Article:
Whilst executives resisted the temptation to resolve operational problems, it was quickly recognised that the role of leadership is to remove barriers that prevent frontline staff doing their work effectively and safely.
These practical steps encourage staff to pay more attention to patient safety issues and as a result the culture is gradually changing. As part of SPI there was a requirement to measure any shift in culture, all sites were expected to carry out a baseline culture survey. Figure 2 is an illustration of change in culture at Hand Hygiene.
The Health Foundation has demonstrated through the Safer Patients Initiative that significant improvements in patient safety can be realised with focussed effort. Leadership is an essential ingredient in the battle to reduce harm to patients.
There is still much to do in order to achieve a global reduction in the current levels of harm within healthcare and to implement programmes such as the Safer Patients Initiative. In the UK in November 2006, following on from the early successes of SPI, a second programme was launched involving a further 20 NHS organisations across the UK. This second programme is building on the learning from the original sites but the core elements of the programme remain the same.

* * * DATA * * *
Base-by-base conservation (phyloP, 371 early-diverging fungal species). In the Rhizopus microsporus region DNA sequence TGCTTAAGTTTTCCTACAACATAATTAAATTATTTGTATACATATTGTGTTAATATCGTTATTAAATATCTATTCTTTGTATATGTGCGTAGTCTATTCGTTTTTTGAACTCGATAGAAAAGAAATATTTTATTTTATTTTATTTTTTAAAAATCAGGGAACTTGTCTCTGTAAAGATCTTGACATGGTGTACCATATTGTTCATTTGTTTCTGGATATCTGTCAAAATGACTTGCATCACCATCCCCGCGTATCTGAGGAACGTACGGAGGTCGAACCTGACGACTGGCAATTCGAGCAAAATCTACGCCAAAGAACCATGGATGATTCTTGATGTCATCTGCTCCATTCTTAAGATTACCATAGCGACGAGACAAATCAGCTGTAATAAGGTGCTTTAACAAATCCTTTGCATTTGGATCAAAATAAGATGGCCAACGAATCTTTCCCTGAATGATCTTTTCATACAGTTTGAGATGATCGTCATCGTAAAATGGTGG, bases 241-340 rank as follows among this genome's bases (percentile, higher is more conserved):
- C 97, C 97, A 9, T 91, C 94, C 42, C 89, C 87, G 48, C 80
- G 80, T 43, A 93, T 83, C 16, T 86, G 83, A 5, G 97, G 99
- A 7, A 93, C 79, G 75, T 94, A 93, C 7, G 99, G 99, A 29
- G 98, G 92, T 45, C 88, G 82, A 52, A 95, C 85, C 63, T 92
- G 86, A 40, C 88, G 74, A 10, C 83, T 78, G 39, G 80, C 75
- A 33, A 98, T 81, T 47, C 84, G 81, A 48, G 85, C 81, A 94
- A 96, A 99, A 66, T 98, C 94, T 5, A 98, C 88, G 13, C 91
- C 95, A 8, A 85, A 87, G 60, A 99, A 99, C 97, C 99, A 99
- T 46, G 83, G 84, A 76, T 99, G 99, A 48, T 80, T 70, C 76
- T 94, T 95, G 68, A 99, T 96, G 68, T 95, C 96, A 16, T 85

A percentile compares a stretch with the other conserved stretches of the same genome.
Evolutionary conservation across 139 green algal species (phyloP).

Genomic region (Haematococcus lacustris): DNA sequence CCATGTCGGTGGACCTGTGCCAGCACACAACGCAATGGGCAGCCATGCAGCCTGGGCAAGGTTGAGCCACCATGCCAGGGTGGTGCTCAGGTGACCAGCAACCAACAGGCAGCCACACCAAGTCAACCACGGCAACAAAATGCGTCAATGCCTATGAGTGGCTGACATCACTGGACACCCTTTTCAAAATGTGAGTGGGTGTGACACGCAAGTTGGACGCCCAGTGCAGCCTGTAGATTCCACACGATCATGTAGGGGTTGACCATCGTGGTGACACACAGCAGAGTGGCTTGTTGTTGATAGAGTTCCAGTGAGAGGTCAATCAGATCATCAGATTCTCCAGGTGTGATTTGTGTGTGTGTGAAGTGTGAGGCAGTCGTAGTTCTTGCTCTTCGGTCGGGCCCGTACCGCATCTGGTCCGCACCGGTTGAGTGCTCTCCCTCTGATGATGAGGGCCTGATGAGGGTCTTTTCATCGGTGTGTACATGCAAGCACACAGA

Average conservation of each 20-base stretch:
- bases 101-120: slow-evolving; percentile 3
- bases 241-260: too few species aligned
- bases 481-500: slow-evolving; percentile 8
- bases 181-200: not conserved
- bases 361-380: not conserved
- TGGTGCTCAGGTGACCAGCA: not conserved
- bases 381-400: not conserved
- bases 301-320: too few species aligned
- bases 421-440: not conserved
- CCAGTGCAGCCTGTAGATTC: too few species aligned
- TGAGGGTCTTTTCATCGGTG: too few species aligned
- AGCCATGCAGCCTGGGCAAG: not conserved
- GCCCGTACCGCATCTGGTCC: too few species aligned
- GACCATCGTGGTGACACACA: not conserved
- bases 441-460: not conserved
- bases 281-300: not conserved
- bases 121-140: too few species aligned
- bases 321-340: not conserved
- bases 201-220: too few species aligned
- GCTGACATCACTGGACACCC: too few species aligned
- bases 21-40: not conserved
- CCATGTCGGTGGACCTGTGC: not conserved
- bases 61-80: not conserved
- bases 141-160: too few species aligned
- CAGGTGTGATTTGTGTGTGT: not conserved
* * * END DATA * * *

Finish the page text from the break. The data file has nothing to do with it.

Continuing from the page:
The initiative has generated important discussions and activity at UK level. It has also promoted the introduction of national patient safety campaigns in England, Scotland, Wales and Northern Ireland. The initiative has changed our way of thinking about safety and quality and has reaped many rewards for patients, staff and organisations as a whole. The journey is not over by any means. The constant and relentless drumbeat of improvement needs to be continued.
To conclude, we will leave you with a simple yet profound quote. It was received from a member of the public who participated in a competition to find a slogan that captured what we were trying to achieve across the organisation: Patient safety is contagious—Pass it on!
*Sites taken from www.health.org.uk
Gren Kershaw is Former Chief Executive, Conwy & Denbighshire NHS Trust, Wales, UK. He has worked in the UK National Health Service for 35 years. He has held a number of senior managerial positions in different health organisations covering acute, community and mental health services. He has advised the National Patient Safety Agency on the successful introduction of the National Reporting and Learning system. More recently he led the Safer Patients Initiative in his own organisation and is advising on leadership in the 1000 Lives campaign in Wales.
Annette Bartley is a registered nurse with over 27 years experience in healthcare. Whilst her professional background is nursing, her passion for improving healthcare has taken her career into the field of service modernisation and quality improvement. A founder member of the Welsh Faculty for Healthcare Improvement, Annette is currently seconded part-time to the Welsh Assembly government as a faculty / content area lead in their 1000 Lives National Patient Safety campaign.